A Dagger, or Ken Tantō decorated as a Ryūteki, Meiji period

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Item ref: 3879

  • Japan
  • Steel, silver, gold, iron, copper alloy and wood
  • 41cm / 16 in

Provenance:

Private collection, United Kingdom

The Japanese flute (ryūteki, literally ‘dragon flute’) is one of the main melodic instruments of Gagaku (court music) and the ryūteki’s sound is said to represent that of dragons soaring between heaven and earth. The dragon mounts of this fine tantō are therefore a playful reference to the name of the instrument.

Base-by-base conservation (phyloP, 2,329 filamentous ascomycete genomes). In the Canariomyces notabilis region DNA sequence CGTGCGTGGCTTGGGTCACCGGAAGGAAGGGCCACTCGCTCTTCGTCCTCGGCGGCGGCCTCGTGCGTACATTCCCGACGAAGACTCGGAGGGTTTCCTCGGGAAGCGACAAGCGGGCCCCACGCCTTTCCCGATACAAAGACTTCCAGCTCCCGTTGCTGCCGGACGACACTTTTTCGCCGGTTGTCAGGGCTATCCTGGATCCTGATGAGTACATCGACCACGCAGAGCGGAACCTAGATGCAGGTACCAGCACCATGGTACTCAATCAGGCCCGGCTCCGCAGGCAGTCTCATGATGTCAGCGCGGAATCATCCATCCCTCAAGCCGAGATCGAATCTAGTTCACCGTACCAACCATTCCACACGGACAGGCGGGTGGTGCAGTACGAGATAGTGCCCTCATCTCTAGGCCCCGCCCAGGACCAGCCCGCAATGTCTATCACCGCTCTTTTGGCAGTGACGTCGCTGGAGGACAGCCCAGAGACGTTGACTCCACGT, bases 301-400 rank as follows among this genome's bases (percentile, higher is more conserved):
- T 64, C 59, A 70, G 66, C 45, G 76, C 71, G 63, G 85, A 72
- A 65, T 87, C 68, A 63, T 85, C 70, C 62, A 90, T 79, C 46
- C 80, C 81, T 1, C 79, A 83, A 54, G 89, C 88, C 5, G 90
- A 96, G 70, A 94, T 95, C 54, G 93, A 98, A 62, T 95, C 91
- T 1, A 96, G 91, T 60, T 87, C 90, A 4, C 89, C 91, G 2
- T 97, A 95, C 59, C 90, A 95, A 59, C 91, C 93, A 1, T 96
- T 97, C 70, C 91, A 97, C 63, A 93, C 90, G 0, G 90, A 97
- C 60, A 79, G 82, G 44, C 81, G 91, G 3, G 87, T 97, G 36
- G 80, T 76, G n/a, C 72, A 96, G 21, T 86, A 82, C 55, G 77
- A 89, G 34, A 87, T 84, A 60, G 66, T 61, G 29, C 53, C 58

The double-edged blade has a horimono depicting the standing figure of Fudo Myō -ō with flaming mandala beneath clouds, while the reverse has a further horimono of flames and clouds. The tantō is made in the form of a straight sword, or ken, were usually made for presentation to Buddhist temples for ritual, hence the multiple Buddhist references on the blade and mounts.

There are few authenticated blades by Umetada Myō ju but in the Meiji period (1868-191) blades in the style of great masters were often made, a process called utsushi. The maker of an utsushi blade challenges himself to create a work in the style of the past master and to pay homage to the original maker and focuses on the techniques required to make such a masterpiece himself. The blade was therefore probably made and mounted in the Meiji period.

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